3 Meaningful Ways to Support Teens on Eating Disorder Recovery this Holiday Season

Posted by on December 17, 2021

Written by Jessica Zupan, Registered Dietitian Holidays are a time to celebrate and spend time with friends and family. Food is such an important part of this. It represents community, joy and brings people together. For teens recovering from disordered eating, food also causes a great deal of stress, anxiety and fear making the holidays especially difficult. If you are supporting a loved one through recovery you know this, and you may be wondering how to help navigate it. Here are important tips and self-reflections that will make supporting your teen easier and empower you to help them feel supported and understood.

Embrace neutral language around food.

It’s so common for us to label foods as “good” and “bad”. But when we label foods as good and bad, we are adding judgment and morals to the food. When we moralize foods, we unintentionally elicit shame and guilt around these foods. Instead of calling candy or chips junk food, try calling them fun foods or just what they are, sweets and chips. This will not only help you feel less guilty when you eat the food, it will also help your teen feel less shame when they challenge themselves with these foods.

Identify your own size/weight biases.

Our own body image and relationship with our bodies can influence the message we convey to others. Being a role model means looking at your own relationship with your body, self-care routines and your thoughts about yourself. Consider the following questions:

  • Am I dissatisfied with my shape or size?
  • Do I talk about my weight?
  • Who do I talk to about my body?
  • Am I trying to change my body shape or conceal certain parts in fear of being judged by others?
  • Am I trying to go on a diet to change the way I eat in order to control my size or shape?

  • Do I avoid certain foods because of fear or because they are perceived as unhealthy?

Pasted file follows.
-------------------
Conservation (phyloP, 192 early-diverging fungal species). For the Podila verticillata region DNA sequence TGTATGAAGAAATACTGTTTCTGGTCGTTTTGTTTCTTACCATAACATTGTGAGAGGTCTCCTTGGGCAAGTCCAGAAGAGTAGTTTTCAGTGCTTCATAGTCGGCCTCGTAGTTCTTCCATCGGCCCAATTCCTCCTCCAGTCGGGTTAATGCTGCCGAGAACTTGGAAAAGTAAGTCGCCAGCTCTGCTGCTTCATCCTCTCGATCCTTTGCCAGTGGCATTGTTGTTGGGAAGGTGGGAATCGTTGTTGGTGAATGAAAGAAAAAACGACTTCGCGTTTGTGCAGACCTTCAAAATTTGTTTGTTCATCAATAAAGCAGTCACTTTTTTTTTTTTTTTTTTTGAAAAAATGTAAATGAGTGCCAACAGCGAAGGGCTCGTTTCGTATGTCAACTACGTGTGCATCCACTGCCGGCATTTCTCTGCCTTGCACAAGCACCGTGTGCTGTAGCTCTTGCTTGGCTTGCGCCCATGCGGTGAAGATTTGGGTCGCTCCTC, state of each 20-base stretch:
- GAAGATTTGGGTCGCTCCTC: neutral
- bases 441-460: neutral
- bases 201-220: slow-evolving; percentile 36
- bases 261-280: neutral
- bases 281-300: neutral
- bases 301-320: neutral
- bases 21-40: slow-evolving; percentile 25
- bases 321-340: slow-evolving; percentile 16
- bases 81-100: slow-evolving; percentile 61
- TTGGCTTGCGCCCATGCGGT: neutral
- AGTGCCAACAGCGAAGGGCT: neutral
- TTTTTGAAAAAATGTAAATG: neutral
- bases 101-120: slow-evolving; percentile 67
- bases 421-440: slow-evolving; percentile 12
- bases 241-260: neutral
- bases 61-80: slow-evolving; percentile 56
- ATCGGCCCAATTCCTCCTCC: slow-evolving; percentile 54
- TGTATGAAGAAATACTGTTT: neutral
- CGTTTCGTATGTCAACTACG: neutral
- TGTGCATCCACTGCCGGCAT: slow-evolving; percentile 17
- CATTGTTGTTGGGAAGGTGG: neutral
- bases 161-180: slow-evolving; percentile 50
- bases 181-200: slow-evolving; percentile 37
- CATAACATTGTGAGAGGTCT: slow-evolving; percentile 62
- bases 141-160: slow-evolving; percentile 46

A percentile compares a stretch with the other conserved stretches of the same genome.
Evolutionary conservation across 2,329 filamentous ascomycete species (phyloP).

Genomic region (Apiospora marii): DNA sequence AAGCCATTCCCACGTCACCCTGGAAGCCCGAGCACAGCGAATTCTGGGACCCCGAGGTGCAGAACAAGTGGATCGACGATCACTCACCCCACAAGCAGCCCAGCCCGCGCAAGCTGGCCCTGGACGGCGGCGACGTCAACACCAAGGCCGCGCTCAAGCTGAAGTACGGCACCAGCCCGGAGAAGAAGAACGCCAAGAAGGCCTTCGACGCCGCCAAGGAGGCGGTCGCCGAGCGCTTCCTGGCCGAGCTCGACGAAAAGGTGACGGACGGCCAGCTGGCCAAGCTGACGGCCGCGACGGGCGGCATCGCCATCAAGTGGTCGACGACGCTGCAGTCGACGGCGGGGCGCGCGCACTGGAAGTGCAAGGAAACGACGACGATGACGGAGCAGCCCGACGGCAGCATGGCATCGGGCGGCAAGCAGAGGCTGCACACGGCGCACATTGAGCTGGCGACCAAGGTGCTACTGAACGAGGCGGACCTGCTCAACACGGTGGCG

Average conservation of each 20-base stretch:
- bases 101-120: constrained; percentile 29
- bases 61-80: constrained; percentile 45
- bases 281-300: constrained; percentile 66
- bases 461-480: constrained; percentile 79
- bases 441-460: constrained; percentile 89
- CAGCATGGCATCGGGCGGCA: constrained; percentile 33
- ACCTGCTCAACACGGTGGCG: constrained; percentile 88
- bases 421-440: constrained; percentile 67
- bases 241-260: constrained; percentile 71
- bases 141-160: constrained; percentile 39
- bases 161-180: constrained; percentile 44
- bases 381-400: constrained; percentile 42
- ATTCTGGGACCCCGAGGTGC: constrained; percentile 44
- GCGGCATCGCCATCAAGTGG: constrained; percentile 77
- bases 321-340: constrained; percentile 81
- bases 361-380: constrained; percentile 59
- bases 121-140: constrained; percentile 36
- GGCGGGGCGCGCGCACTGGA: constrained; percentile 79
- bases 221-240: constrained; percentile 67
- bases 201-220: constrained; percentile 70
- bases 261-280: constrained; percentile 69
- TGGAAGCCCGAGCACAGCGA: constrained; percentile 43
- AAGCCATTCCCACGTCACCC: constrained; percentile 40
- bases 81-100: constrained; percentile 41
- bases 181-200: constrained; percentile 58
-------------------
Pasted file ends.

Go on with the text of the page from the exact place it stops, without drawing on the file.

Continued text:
• Do I make negative comments about other’s shape, size or food choices?

  • Do I exercise to “burn off” the food I just ate?

  • Am I holding prejudices against people living in a certain body size?

  • Do I think people in larger bodies make “bad” choices about what/how much to eat?

  • Do I comment on people losing weight?

If you answered yes to any of the above questions, you likely have a degree of weight bias. Here’s the thing, we all have some sort of weight bias. If you live in this world, you have been impacted by diet culture in some way and therefore carry weight bias. The good news is, as you become more aware of your weight bias and the weight bias around you, you can help dismantle it. There are also many great resources on this topic if you would like to lean more.

Understand how an eating disorder affects the way your teen thinks.

Often teens with eating disorders have a hard time paying attention. Part of the reason for this is because when the brain is deprived of something, it starts thinking about what it needs. This results in a preoccupation with food, body shape and body size.

Eating disorders are often irrational and not logical. The eating disorder doesn’t want to get better and does everything in it’s power to keep the teen sick.

For this reason, it is very important stay away from trying to convince the teen to get better or to be logical with the teen when it comes to food and recovery. That being said, teens with eating disorders can often think very clearly and logically in other areas of their life so having conversations that do not have to do with food or recovery can be a good way to connect.

What are some conversations you can share with your teen this holiday season?

Eating disorder recovery is not easy and supporting a teen through it is hard work. The holidays won’t be easy for your teen this year but if your teen feels understood and supported by you that will make it a little easier for them and that is important.

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